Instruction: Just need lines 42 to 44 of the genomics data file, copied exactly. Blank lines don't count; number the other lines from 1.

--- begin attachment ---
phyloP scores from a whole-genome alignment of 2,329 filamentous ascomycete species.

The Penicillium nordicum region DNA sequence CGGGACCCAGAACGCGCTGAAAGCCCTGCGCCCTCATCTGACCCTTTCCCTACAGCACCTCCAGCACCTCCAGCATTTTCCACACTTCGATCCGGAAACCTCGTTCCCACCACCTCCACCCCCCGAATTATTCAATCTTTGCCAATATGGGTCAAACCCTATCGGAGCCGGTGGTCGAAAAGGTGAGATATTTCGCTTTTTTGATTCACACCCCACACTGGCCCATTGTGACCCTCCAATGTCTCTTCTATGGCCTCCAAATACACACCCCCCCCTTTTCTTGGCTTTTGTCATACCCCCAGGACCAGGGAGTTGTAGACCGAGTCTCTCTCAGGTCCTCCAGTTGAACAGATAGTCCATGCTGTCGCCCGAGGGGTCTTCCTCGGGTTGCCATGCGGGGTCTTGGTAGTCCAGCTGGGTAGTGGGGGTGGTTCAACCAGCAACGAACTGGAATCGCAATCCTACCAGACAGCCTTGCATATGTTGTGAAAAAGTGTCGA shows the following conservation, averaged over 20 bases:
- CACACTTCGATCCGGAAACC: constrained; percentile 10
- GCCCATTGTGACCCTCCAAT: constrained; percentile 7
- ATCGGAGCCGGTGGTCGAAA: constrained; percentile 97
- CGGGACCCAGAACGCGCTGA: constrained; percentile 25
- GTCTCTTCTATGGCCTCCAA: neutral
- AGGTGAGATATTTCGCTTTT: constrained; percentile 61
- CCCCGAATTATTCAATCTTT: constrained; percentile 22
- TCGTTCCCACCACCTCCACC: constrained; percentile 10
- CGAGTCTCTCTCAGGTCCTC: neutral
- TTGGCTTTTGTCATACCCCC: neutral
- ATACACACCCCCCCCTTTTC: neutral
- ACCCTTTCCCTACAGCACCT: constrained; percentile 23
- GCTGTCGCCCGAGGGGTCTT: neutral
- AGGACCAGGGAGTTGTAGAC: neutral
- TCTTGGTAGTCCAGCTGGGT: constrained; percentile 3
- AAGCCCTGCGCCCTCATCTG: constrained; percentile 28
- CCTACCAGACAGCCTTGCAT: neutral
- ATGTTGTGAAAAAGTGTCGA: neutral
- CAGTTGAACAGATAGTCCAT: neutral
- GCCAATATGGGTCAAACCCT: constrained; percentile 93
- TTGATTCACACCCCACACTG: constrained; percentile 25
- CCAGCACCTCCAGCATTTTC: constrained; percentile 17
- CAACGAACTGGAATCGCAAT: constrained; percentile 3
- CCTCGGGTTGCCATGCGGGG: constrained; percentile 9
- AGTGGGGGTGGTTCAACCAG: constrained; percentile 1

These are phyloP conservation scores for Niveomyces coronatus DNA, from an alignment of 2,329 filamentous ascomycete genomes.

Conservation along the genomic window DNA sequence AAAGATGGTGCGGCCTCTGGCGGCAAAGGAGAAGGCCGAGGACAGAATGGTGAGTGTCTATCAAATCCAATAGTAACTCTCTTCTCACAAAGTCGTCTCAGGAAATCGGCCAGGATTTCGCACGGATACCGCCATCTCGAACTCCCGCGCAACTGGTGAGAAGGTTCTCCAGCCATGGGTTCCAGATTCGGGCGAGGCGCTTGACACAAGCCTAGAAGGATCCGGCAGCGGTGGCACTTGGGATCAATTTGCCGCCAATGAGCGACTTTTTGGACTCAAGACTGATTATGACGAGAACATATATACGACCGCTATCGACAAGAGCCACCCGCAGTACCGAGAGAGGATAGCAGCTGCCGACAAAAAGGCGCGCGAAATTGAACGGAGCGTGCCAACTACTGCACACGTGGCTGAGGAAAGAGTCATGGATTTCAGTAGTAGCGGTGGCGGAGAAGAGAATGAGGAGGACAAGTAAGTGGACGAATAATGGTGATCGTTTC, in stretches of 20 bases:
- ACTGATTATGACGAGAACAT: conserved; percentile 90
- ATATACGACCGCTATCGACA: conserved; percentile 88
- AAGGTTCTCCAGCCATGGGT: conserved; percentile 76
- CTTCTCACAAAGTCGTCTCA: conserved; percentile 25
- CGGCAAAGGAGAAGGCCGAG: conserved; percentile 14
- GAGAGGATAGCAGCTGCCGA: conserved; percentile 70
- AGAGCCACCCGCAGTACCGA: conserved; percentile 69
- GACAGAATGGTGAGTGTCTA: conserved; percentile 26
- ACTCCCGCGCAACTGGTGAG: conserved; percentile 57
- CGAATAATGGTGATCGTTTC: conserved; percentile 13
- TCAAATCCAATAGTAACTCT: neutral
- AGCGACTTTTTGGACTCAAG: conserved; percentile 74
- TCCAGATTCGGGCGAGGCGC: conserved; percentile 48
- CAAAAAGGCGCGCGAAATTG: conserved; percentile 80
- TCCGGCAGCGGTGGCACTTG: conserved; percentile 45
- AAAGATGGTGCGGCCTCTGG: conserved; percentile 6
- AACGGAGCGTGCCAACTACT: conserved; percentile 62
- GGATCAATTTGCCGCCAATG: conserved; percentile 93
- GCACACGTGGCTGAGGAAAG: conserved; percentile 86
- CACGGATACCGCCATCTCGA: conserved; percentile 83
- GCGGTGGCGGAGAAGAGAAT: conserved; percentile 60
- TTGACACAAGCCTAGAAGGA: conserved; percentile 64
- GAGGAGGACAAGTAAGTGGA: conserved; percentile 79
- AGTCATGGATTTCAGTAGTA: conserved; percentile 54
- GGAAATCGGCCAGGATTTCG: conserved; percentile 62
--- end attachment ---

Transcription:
- TCCAGATTCGGGCGAGGCGC: conserved; percentile 48
- CAAAAAGGCGCGCGAAATTG: conserved; percentile 80
- TCCGGCAGCGGTGGCACTTG: conserved; percentile 45